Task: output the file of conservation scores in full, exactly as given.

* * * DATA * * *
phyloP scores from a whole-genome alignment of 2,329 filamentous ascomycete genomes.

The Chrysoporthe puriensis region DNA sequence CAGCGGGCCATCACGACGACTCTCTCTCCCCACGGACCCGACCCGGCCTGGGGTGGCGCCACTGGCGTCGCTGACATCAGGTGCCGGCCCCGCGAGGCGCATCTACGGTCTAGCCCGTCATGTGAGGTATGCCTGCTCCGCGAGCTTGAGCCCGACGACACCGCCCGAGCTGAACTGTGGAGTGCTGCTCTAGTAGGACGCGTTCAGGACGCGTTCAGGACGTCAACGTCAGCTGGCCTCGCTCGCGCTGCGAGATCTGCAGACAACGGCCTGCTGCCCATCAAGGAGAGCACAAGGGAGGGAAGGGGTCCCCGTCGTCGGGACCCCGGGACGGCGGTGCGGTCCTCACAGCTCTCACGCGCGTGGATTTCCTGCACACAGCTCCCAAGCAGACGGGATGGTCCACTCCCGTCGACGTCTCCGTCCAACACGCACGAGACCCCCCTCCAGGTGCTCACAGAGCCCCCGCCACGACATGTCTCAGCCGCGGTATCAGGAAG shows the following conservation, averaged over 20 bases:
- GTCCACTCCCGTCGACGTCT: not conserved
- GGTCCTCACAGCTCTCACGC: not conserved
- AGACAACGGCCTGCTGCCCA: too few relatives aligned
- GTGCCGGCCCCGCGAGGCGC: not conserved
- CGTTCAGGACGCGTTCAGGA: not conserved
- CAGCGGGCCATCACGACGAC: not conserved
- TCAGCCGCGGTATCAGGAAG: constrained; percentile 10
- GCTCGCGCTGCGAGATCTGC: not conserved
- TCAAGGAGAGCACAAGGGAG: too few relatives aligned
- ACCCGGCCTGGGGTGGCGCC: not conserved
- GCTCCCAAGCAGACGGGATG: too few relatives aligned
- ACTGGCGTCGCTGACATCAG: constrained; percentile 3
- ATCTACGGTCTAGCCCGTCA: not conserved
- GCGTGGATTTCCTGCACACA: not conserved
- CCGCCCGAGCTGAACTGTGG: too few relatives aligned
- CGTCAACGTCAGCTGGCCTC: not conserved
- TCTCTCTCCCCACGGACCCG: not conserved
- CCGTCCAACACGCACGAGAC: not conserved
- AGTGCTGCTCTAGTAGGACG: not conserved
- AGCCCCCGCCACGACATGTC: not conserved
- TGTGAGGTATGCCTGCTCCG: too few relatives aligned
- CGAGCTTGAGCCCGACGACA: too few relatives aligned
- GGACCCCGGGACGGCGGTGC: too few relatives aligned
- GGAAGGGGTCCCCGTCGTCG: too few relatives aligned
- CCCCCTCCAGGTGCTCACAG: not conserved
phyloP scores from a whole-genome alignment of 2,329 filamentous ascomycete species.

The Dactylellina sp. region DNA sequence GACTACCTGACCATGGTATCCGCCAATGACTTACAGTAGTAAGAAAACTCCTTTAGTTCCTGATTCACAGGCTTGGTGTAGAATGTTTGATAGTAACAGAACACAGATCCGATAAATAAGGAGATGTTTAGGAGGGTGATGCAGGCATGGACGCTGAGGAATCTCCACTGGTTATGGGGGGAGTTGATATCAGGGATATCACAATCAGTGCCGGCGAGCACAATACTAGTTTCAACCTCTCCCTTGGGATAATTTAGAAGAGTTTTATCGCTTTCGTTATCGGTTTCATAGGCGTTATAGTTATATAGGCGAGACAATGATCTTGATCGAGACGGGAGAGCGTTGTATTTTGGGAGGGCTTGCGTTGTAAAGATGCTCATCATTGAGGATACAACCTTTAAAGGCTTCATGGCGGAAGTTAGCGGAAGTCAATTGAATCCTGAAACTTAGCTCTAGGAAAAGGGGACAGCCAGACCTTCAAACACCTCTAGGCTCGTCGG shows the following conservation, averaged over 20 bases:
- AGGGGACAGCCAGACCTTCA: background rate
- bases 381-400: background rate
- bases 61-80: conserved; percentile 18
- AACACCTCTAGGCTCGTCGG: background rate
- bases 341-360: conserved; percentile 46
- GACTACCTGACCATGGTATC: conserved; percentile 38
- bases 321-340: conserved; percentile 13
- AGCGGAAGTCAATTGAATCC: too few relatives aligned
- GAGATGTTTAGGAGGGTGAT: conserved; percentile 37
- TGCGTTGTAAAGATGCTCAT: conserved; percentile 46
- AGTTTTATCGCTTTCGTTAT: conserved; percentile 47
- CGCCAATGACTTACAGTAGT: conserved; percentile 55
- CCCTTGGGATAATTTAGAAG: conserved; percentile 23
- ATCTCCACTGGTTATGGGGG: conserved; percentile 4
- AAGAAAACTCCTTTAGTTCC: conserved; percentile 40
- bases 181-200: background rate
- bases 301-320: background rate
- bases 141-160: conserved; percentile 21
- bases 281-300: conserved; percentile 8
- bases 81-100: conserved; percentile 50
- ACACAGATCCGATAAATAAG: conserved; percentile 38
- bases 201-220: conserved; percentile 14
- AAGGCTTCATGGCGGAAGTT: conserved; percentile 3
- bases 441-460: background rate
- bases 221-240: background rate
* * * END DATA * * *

phyloP scores from a whole-genome alignment of 2,329 filamentous ascomycete genomes.

The Chrysoporthe puriensis region DNA sequence CAGCGGGCCATCACGACGACTCTCTCTCCCCACGGACCCGACCCGGCCTGGGGTGGCGCCACTGGCGTCGCTGACATCAGGTGCCGGCCCCGCGAGGCGCATCTACGGTCTAGCCCGTCATGTGAGGTATGCCTGCTCCGCGAGCTTGAGCCCGACGACACCGCCCGAGCTGAACTGTGGAGTGCTGCTCTAGTAGGACGCGTTCAGGACGCGTTCAGGACGTCAACGTCAGCTGGCCTCGCTCGCGCTGCGAGATCTGCAGACAACGGCCTGCTGCCCATCAAGGAGAGCACAAGGGAGGGAAGGGGTCCCCGTCGTCGGGACCCCGGGACGGCGGTGCGGTCCTCACAGCTCTCACGCGCGTGGATTTCCTGCACACAGCTCCCAAGCAGACGGGATGGTCCACTCCCGTCGACGTCTCCGTCCAACACGCACGAGACCCCCCTCCAGGTGCTCACAGAGCCCCCGCCACGACATGTCTCAGCCGCGGTATCAGGAAG shows the following conservation, averaged over 20 bases:
- GTCCACTCCCGTCGACGTCT: not conserved
- GGTCCTCACAGCTCTCACGC: not conserved
- AGACAACGGCCTGCTGCCCA: too few relatives aligned
- GTGCCGGCCCCGCGAGGCGC: not conserved
- CGTTCAGGACGCGTTCAGGA: not conserved
- CAGCGGGCCATCACGACGAC: not conserved
- TCAGCCGCGGTATCAGGAAG: constrained; percentile 10
- GCTCGCGCTGCGAGATCTGC: not conserved
- TCAAGGAGAGCACAAGGGAG: too few relatives aligned
- ACCCGGCCTGGGGTGGCGCC: not conserved
- GCTCCCAAGCAGACGGGATG: too few relatives aligned
- ACTGGCGTCGCTGACATCAG: constrained; percentile 3
- ATCTACGGTCTAGCCCGTCA: not conserved
- GCGTGGATTTCCTGCACACA: not conserved
- CCGCCCGAGCTGAACTGTGG: too few relatives aligned
- CGTCAACGTCAGCTGGCCTC: not conserved
- TCTCTCTCCCCACGGACCCG: not conserved
- CCGTCCAACACGCACGAGAC: not conserved
- AGTGCTGCTCTAGTAGGACG: not conserved
- AGCCCCCGCCACGACATGTC: not conserved
- TGTGAGGTATGCCTGCTCCG: too few relatives aligned
- CGAGCTTGAGCCCGACGACA: too few relatives aligned
- GGACCCCGGGACGGCGGTGC: too few relatives aligned
- GGAAGGGGTCCCCGTCGTCG: too few relatives aligned
- CCCCCTCCAGGTGCTCACAG: not conserved
phyloP scores from a whole-genome alignment of 2,329 filamentous ascomycete species.

The Dactylellina sp. region DNA sequence GACTACCTGACCATGGTATCCGCCAATGACTTACAGTAGTAAGAAAACTCCTTTAGTTCCTGATTCACAGGCTTGGTGTAGAATGTTTGATAGTAACAGAACACAGATCCGATAAATAAGGAGATGTTTAGGAGGGTGATGCAGGCATGGACGCTGAGGAATCTCCACTGGTTATGGGGGGAGTTGATATCAGGGATATCACAATCAGTGCCGGCGAGCACAATACTAGTTTCAACCTCTCCCTTGGGATAATTTAGAAGAGTTTTATCGCTTTCGTTATCGGTTTCATAGGCGTTATAGTTATATAGGCGAGACAATGATCTTGATCGAGACGGGAGAGCGTTGTATTTTGGGAGGGCTTGCGTTGTAAAGATGCTCATCATTGAGGATACAACCTTTAAAGGCTTCATGGCGGAAGTTAGCGGAAGTCAATTGAATCCTGAAACTTAGCTCTAGGAAAAGGGGACAGCCAGACCTTCAAACACCTCTAGGCTCGTCGG shows the following conservation, averaged over 20 bases:
- AGGGGACAGCCAGACCTTCA: background rate
- bases 381-400: background rate
- bases 61-80: conserved; percentile 18
- AACACCTCTAGGCTCGTCGG: background rate
- bases 341-360: conserved; percentile 46
- GACTACCTGACCATGGTATC: conserved; percentile 38
- bases 321-340: conserved; percentile 13
- AGCGGAAGTCAATTGAATCC: too few relatives aligned
- GAGATGTTTAGGAGGGTGAT: conserved; percentile 37
- TGCGTTGTAAAGATGCTCAT: conserved; percentile 46
- AGTTTTATCGCTTTCGTTAT: conserved; percentile 47
- CGCCAATGACTTACAGTAGT: conserved; percentile 55
- CCCTTGGGATAATTTAGAAG: conserved; percentile 23
- ATCTCCACTGGTTATGGGGG: conserved; percentile 4
- AAGAAAACTCCTTTAGTTCC: conserved; percentile 40
- bases 181-200: background rate
- bases 301-320: background rate
- bases 141-160: conserved; percentile 21
- bases 281-300: conserved; percentile 8
- bases 81-100: conserved; percentile 50
- ACACAGATCCGATAAATAAG: conserved; percentile 38
- bases 201-220: conserved; percentile 14
- AAGGCTTCATGGCGGAAGTT: conserved; percentile 3
- bases 441-460: background rate
- bases 221-240: background rate